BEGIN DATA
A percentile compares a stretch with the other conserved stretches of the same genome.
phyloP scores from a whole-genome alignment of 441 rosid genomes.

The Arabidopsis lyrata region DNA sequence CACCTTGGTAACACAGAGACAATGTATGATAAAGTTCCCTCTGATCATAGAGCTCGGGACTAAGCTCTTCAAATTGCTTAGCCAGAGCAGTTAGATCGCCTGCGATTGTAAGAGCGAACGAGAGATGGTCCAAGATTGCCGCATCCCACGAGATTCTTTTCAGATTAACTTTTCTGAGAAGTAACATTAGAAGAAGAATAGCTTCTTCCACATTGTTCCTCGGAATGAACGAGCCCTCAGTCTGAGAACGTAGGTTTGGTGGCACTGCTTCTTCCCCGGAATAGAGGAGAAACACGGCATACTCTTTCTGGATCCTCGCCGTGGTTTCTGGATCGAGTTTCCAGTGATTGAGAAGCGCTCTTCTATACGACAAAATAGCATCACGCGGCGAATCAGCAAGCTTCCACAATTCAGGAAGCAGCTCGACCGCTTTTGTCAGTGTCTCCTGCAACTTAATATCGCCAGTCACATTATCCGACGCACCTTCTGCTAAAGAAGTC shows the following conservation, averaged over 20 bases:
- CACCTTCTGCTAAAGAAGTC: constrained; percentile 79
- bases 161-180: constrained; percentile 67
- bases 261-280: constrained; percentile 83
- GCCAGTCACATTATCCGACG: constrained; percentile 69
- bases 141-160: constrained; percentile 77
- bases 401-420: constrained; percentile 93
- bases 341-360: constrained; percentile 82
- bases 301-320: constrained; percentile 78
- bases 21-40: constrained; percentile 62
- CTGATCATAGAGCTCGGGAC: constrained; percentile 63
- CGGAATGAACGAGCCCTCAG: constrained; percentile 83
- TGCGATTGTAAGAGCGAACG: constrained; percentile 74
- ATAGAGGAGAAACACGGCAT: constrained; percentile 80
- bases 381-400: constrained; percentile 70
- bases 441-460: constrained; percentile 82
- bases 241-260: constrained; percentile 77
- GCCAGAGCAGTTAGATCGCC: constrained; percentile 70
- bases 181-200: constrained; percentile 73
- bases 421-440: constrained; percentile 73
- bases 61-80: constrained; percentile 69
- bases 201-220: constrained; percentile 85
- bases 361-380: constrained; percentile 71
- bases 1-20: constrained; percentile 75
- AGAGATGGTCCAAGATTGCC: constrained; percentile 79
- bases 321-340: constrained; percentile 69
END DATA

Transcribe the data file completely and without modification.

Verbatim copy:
A percentile compares a stretch with the other conserved stretches of the same genome.
phyloP scores from a whole-genome alignment of 441 rosid genomes.

The Arabidopsis lyrata region DNA sequence CACCTTGGTAACACAGAGACAATGTATGATAAAGTTCCCTCTGATCATAGAGCTCGGGACTAAGCTCTTCAAATTGCTTAGCCAGAGCAGTTAGATCGCCTGCGATTGTAAGAGCGAACGAGAGATGGTCCAAGATTGCCGCATCCCACGAGATTCTTTTCAGATTAACTTTTCTGAGAAGTAACATTAGAAGAAGAATAGCTTCTTCCACATTGTTCCTCGGAATGAACGAGCCCTCAGTCTGAGAACGTAGGTTTGGTGGCACTGCTTCTTCCCCGGAATAGAGGAGAAACACGGCATACTCTTTCTGGATCCTCGCCGTGGTTTCTGGATCGAGTTTCCAGTGATTGAGAAGCGCTCTTCTATACGACAAAATAGCATCACGCGGCGAATCAGCAAGCTTCCACAATTCAGGAAGCAGCTCGACCGCTTTTGTCAGTGTCTCCTGCAACTTAATATCGCCAGTCACATTATCCGACGCACCTTCTGCTAAAGAAGTC shows the following conservation, averaged over 20 bases:
- CACCTTCTGCTAAAGAAGTC: constrained; percentile 79
- bases 161-180: constrained; percentile 67
- bases 261-280: constrained; percentile 83
- GCCAGTCACATTATCCGACG: constrained; percentile 69
- bases 141-160: constrained; percentile 77
- bases 401-420: constrained; percentile 93
- bases 341-360: constrained; percentile 82
- bases 301-320: constrained; percentile 78
- bases 21-40: constrained; percentile 62
- CTGATCATAGAGCTCGGGAC: constrained; percentile 63
- CGGAATGAACGAGCCCTCAG: constrained; percentile 83
- TGCGATTGTAAGAGCGAACG: constrained; percentile 74
- ATAGAGGAGAAACACGGCAT: constrained; percentile 80
- bases 381-400: constrained; percentile 70
- bases 441-460: constrained; percentile 82
- bases 241-260: constrained; percentile 77
- GCCAGAGCAGTTAGATCGCC: constrained; percentile 70
- bases 181-200: constrained; percentile 73
- bases 421-440: constrained; percentile 73
- bases 61-80: constrained; percentile 69
- bases 201-220: constrained; percentile 85
- bases 361-380: constrained; percentile 71
- bases 1-20: constrained; percentile 75
- AGAGATGGTCCAAGATTGCC: constrained; percentile 79
- bases 321-340: constrained; percentile 69